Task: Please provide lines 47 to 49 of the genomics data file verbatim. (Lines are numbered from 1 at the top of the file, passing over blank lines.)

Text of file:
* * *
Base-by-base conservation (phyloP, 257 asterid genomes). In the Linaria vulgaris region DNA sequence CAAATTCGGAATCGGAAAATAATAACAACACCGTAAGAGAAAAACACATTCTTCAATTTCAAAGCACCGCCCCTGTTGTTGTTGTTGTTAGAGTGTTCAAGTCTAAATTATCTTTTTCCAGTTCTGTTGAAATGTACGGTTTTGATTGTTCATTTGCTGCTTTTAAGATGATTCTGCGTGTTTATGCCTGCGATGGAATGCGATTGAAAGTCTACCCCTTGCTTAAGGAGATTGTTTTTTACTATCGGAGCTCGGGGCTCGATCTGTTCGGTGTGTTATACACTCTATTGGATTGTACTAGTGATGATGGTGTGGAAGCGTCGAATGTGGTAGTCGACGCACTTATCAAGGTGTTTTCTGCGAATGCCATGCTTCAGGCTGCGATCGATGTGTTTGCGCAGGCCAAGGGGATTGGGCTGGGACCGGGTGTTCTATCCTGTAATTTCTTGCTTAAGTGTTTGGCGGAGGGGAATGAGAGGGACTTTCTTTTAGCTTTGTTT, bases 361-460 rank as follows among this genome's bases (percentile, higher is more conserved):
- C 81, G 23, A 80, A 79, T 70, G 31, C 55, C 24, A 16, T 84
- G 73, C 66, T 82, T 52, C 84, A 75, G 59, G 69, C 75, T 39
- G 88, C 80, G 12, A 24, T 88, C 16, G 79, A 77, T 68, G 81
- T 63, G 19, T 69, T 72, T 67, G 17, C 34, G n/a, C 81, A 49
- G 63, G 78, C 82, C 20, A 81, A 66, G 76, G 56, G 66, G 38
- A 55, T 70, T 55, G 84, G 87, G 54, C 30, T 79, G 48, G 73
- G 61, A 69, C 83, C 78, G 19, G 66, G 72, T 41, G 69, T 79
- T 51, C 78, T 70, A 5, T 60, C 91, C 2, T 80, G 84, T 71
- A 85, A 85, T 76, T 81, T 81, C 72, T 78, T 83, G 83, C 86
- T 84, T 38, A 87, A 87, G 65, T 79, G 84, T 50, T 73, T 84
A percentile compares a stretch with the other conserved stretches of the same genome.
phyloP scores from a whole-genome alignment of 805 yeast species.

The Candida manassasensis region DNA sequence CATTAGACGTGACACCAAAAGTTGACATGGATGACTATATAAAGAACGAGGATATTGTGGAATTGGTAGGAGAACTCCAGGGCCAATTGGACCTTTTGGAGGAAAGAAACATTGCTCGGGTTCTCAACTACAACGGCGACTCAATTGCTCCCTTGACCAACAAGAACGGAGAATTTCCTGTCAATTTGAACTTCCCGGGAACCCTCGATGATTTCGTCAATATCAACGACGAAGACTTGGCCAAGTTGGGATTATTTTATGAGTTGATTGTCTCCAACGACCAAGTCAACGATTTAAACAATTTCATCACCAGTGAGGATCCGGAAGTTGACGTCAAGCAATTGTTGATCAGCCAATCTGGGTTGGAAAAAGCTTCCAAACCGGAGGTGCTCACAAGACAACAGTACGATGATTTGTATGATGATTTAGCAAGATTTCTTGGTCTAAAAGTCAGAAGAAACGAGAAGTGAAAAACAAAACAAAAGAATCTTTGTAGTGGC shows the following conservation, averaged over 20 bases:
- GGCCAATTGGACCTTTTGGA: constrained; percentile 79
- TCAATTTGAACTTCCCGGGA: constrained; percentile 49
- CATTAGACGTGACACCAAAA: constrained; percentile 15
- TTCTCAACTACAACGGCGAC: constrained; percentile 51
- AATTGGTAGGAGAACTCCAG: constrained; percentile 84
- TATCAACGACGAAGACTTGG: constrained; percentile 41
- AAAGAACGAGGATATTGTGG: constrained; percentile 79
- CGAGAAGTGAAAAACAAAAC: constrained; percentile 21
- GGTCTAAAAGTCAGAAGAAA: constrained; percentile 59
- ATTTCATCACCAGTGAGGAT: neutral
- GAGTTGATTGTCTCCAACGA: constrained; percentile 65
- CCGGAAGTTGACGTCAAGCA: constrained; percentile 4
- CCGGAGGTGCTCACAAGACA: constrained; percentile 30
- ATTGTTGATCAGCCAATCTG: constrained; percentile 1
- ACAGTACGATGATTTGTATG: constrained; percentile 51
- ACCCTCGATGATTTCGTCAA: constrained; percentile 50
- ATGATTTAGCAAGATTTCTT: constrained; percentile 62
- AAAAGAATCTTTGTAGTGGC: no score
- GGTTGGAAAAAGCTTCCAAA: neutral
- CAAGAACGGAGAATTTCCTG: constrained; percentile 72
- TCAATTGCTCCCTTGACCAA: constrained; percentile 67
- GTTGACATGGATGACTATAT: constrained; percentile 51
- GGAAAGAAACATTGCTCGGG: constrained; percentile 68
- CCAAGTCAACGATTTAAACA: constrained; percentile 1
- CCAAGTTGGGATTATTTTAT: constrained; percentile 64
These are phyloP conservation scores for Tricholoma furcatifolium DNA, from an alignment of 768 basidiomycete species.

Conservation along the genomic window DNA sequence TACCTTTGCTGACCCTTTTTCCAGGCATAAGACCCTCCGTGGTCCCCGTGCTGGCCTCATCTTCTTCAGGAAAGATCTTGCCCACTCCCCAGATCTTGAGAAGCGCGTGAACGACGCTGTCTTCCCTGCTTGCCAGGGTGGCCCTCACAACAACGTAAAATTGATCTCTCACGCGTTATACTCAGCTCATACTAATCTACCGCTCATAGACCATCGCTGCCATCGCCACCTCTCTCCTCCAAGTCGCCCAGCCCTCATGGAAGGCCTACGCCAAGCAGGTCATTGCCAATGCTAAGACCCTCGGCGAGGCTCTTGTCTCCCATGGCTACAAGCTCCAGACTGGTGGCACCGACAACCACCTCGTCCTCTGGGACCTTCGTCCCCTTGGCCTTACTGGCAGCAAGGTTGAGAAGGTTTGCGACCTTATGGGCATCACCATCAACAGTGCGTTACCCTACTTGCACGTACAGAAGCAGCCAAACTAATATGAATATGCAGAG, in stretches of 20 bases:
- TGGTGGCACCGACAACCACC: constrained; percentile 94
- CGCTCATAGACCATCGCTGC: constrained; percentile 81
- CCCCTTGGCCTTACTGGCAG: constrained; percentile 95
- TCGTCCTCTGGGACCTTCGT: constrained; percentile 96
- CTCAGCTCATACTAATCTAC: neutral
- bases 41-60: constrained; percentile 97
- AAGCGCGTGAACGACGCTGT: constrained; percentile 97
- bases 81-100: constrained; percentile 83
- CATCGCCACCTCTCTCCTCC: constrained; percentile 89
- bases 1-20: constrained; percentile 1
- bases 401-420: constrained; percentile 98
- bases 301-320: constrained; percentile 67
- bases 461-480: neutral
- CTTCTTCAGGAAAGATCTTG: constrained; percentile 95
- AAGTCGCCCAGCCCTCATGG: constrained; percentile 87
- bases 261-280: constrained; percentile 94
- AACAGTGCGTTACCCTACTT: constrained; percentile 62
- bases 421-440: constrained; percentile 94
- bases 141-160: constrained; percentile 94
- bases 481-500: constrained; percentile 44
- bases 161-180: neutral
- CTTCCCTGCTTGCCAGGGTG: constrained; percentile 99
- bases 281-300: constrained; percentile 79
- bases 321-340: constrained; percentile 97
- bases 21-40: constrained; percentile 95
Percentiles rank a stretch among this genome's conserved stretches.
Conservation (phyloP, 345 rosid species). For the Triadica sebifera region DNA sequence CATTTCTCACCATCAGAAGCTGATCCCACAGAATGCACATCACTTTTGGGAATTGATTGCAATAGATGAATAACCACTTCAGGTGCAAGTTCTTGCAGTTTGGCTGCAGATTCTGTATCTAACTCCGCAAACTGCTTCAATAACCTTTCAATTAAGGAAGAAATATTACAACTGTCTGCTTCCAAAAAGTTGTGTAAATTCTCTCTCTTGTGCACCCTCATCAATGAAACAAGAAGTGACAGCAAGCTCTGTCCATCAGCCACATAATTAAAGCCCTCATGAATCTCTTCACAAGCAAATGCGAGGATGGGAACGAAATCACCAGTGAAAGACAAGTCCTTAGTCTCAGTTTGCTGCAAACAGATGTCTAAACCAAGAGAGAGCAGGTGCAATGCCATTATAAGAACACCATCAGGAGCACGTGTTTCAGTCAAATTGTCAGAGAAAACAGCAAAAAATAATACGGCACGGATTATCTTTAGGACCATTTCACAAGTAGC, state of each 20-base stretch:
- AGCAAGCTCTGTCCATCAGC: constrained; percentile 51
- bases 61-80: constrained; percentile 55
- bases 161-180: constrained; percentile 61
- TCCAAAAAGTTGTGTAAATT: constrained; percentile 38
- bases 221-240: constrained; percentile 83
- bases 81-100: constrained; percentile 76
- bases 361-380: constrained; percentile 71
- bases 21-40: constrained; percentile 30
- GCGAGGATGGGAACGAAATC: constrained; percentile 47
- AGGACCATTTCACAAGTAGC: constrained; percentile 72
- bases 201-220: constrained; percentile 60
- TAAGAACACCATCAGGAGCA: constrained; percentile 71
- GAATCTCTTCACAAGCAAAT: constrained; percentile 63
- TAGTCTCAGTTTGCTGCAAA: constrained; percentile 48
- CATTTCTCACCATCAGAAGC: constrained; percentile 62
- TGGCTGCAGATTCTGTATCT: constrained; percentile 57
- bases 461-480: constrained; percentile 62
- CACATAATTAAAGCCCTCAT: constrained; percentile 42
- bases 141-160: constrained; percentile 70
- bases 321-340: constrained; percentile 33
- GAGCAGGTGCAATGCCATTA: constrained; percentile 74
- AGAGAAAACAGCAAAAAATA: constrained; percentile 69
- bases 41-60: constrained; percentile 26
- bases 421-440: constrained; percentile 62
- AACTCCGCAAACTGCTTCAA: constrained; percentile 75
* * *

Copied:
- bases 41-60: constrained; percentile 97
- AAGCGCGTGAACGACGCTGT: constrained; percentile 97
- bases 81-100: constrained; percentile 83